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I think that the best thing to do is prove that the upper and lower sums are equal in the limit. Since $f$ is monotonic I know that for any partition $\{x_0,\dots,x_N\}$ the upper and lower sums are given by $$U=\sum_{i=1}^Nx_i(x_i-x_{i-1})$$and$$L=\sum_{i=1}^Nx_{i-1}(x_i-x_{i-1})$$respectively. I considered showing that the the limit of $U-L$ as $N\rightarrow\infty$ is $0$, hoping that I would get some kind of telescoping situation, but that doesn't seem to be happening:$$U-L=\sum_{i=1}^N(x_i-x_{i-1})(x_i-x_{i-1})$$I can't see a nice way to show that that is going to be less than any $\epsilon$. Does this seem like the right approach? Am I missing something?

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Since the function is bounded and continuous on $[0,1]$, then it is Riemann integrable. –  Mhenni Benghorbal Jan 11 '13 at 6:48
    
Hint: because the $N$ points $x_i$ are $1/N$ units apart (modulo an off-by-one error), the product in your sum will be roughly $1/N^2$ and you'll be summing $N$ terms of that size. What will the result be, and can you formalize that? –  Steven Stadnicki Jan 11 '13 at 6:48
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@MhenniBenghorbal I know that it is. I'm meant to show that it's true from the definition of the Riemann integral. –  crf Jan 11 '13 at 6:49
    
@StevenStadnicki can I specify that that's the case about the partition? Don't I need to show that it holds for any partition? –  crf Jan 11 '13 at 6:50
    
@crf Usually, yes, you need to work with an arbitrary partition. However, if you use a partition where the points are evenly spaced $1/N$ apart, you can use the formula $\sum_{k=1}^n k = \frac{n(n+1)}{2}$ to get a nice formula for the upper and lower sums for this sort of partition. Let $N \to \infty$ and use the fact that upper sums are upper bounds for lower sums, and lower sums are lower bounds for upper sums. –  kigen Jan 11 '13 at 7:05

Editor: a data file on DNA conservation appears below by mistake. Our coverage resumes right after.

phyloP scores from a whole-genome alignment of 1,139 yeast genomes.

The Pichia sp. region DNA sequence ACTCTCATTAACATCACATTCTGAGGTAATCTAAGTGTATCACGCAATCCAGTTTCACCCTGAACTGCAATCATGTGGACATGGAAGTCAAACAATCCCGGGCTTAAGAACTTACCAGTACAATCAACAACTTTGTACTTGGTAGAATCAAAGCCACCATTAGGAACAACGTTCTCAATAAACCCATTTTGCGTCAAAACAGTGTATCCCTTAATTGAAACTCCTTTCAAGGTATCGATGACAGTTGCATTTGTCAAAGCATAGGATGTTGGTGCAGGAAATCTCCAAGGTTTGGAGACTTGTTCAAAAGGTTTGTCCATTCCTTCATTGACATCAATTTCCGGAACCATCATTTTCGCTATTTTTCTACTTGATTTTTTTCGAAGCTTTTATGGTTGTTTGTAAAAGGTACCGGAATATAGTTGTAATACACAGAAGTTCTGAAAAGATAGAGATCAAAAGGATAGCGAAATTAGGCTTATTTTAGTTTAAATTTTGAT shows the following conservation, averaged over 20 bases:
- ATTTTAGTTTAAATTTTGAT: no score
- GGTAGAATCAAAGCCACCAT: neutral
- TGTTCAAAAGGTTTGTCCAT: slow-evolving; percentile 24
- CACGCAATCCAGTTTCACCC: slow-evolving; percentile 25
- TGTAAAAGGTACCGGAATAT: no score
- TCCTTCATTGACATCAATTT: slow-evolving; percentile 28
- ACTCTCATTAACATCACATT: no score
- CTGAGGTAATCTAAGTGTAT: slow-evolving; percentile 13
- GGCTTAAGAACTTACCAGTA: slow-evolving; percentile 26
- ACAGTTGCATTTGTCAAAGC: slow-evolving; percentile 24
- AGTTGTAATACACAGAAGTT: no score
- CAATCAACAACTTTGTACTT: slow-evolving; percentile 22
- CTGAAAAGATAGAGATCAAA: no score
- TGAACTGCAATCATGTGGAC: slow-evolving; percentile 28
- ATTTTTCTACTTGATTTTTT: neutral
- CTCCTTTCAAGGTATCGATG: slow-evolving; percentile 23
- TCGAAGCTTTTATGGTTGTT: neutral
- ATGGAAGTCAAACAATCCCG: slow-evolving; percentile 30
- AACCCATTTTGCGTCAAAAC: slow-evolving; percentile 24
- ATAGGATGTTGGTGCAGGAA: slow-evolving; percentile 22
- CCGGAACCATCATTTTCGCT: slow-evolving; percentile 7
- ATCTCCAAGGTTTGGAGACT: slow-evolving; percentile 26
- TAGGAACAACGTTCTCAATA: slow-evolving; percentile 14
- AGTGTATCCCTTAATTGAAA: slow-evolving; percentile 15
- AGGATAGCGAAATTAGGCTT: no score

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up vote 2 down vote accepted

I turned my comment into an answer.

Let $P_N$ be the partition $\{0,\frac{1}{N},\frac{2}{N},...,1\}$, i.e. each point is evenly spaced with distance $1/N$. The upper and lower sums for such a partition are:

$$ U(P_N,f) = \sum_{i=1}^N \sup_{[\frac{i-1}{N},\frac{i}{N}]}x \cdot \Delta x_i = \sum_{i=1}^N \frac{i}{N} \cdot \frac{1}{N} = \frac{1}{N^2}\frac{N(N+1)}{2} = \frac{1}{2} + \frac{1}{2N}$$

$$ L(P_N,f) = \sum_{i=1}^N \inf_{[\frac{i-1}{N},\frac{i}{N}]}x \cdot \Delta x_i = \sum_{i=1}^N \frac{i-1}{N} \cdot \frac{1}{N} = \frac{1}{N^2}\frac{N(N-1)}{2} = \frac{1}{2} - \frac{1}{2N}. $$

Let $N \to \infty$. Both $U(P_N,f)$ and $L(P_N,f)$ go to $\frac{1}{2}$, from above and below respectively. Since upper sums are upper bounds for lower sums, every lower sum is bounded above by $\frac{1}{2}$. Since there are lower sums that are arbitrarily close to $\frac{1}{2}$ (take $N$ large enough) it follows that $\frac{1}{2}$ is the least upper bound for the lower sums. Simliarly we conclude that $\frac{1}{2}$ is the greatest lower bound for the upper sums. This shows that $f(x)$ is Riemann integrable on $[0,1]$ with integral $\frac{1}{2}$.

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This looks good, but I'm thinking of the case where we have a partition $P$ which includes an irrational number... Then there is no $P_N$ which is a refinement of $P$. Does that matter? –  crf Jan 11 '13 at 7:40
    
It doesn't matter. There's no need to consider refinements at all. If you're looking to just show integrability and not the value of the integral, then just subtract these two expressions: you'll get $|U-L| = \frac{1}{4N} \to 0$, so using the alternate definition of integrability (the difference of the upper and lower sums can be made arbitrarily small using partitions) we get our desired result. –  kigen Jan 11 '13 at 7:55
    
Yeah reviewed notes, saw alternate and much nicer definition of integrability, now I am happy. I actually suspected that we'd be using that $N(N+1)/2$ business; I was just worried about capturing every partition. But this is great, thank you very much! –  crf Jan 13 '13 at 5:38
    
@kigen where did you get $\frac{i-1}{N},$ from on $L(P_N, f)$? –  user104235 Nov 30 '13 at 7:13
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@user104235 $\frac{i-1}{N}=\inf x$ for $x$ in the interval $[\frac{i-1}{N},\frac{i}{N}]$. –  kigen Nov 30 '13 at 17:54

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